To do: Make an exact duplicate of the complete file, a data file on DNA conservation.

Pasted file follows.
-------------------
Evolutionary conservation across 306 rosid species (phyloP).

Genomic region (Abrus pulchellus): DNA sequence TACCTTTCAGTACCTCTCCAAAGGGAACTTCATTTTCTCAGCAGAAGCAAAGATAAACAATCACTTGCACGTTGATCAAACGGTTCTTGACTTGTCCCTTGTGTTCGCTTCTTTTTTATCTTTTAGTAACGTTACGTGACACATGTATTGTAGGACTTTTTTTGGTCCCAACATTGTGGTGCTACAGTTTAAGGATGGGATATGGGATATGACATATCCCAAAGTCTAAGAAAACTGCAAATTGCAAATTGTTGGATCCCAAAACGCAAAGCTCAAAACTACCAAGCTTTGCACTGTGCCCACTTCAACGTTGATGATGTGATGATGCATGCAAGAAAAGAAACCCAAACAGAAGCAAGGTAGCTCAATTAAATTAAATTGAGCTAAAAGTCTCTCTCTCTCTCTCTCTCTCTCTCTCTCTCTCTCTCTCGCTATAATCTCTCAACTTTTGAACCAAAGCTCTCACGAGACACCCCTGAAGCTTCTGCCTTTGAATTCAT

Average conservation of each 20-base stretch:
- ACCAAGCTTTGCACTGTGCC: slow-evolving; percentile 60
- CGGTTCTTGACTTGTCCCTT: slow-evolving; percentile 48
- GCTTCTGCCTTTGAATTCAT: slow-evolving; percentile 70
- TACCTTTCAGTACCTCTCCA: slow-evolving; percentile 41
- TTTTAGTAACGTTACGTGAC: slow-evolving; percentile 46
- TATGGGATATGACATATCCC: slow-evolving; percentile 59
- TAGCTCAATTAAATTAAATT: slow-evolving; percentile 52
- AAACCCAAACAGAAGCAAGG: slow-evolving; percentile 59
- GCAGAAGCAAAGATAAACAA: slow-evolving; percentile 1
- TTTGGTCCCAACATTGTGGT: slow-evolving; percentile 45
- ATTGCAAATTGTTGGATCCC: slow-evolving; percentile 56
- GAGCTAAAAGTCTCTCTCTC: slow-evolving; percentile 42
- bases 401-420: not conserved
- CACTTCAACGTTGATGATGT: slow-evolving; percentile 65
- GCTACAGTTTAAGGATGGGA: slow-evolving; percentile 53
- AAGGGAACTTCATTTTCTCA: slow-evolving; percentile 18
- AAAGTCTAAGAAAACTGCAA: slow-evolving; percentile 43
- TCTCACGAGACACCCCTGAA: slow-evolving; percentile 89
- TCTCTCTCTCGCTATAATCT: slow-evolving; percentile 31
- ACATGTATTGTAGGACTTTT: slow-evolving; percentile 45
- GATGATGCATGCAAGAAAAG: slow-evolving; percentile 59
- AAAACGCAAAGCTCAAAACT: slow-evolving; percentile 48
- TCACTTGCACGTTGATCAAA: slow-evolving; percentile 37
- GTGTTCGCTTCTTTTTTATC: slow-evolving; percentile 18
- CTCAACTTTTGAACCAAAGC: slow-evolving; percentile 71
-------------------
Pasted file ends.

Evolutionary conservation across 306 rosid species (phyloP).

Genomic region (Abrus pulchellus): DNA sequence TACCTTTCAGTACCTCTCCAAAGGGAACTTCATTTTCTCAGCAGAAGCAAAGATAAACAATCACTTGCACGTTGATCAAACGGTTCTTGACTTGTCCCTTGTGTTCGCTTCTTTTTTATCTTTTAGTAACGTTACGTGACACATGTATTGTAGGACTTTTTTTGGTCCCAACATTGTGGTGCTACAGTTTAAGGATGGGATATGGGATATGACATATCCCAAAGTCTAAGAAAACTGCAAATTGCAAATTGTTGGATCCCAAAACGCAAAGCTCAAAACTACCAAGCTTTGCACTGTGCCCACTTCAACGTTGATGATGTGATGATGCATGCAAGAAAAGAAACCCAAACAGAAGCAAGGTAGCTCAATTAAATTAAATTGAGCTAAAAGTCTCTCTCTCTCTCTCTCTCTCTCTCTCTCTCTCTCTCTCGCTATAATCTCTCAACTTTTGAACCAAAGCTCTCACGAGACACCCCTGAAGCTTCTGCCTTTGAATTCAT

Average conservation of each 20-base stretch:
- ACCAAGCTTTGCACTGTGCC: slow-evolving; percentile 60
- CGGTTCTTGACTTGTCCCTT: slow-evolving; percentile 48
- GCTTCTGCCTTTGAATTCAT: slow-evolving; percentile 70
- TACCTTTCAGTACCTCTCCA: slow-evolving; percentile 41
- TTTTAGTAACGTTACGTGAC: slow-evolving; percentile 46
- TATGGGATATGACATATCCC: slow-evolving; percentile 59
- TAGCTCAATTAAATTAAATT: slow-evolving; percentile 52
- AAACCCAAACAGAAGCAAGG: slow-evolving; percentile 59
- GCAGAAGCAAAGATAAACAA: slow-evolving; percentile 1
- TTTGGTCCCAACATTGTGGT: slow-evolving; percentile 45
- ATTGCAAATTGTTGGATCCC: slow-evolving; percentile 56
- GAGCTAAAAGTCTCTCTCTC: slow-evolving; percentile 42
- bases 401-420: not conserved
- CACTTCAACGTTGATGATGT: slow-evolving; percentile 65
- GCTACAGTTTAAGGATGGGA: slow-evolving; percentile 53
- AAGGGAACTTCATTTTCTCA: slow-evolving; percentile 18
- AAAGTCTAAGAAAACTGCAA: slow-evolving; percentile 43
- TCTCACGAGACACCCCTGAA: slow-evolving; percentile 89
- TCTCTCTCTCGCTATAATCT: slow-evolving; percentile 31
- ACATGTATTGTAGGACTTTT: slow-evolving; percentile 45
- GATGATGCATGCAAGAAAAG: slow-evolving; percentile 59
- AAAACGCAAAGCTCAAAACT: slow-evolving; percentile 48
- TCACTTGCACGTTGATCAAA: slow-evolving; percentile 37
- GTGTTCGCTTCTTTTTTATC: slow-evolving; percentile 18
- CTCAACTTTTGAACCAAAGC: slow-evolving; percentile 71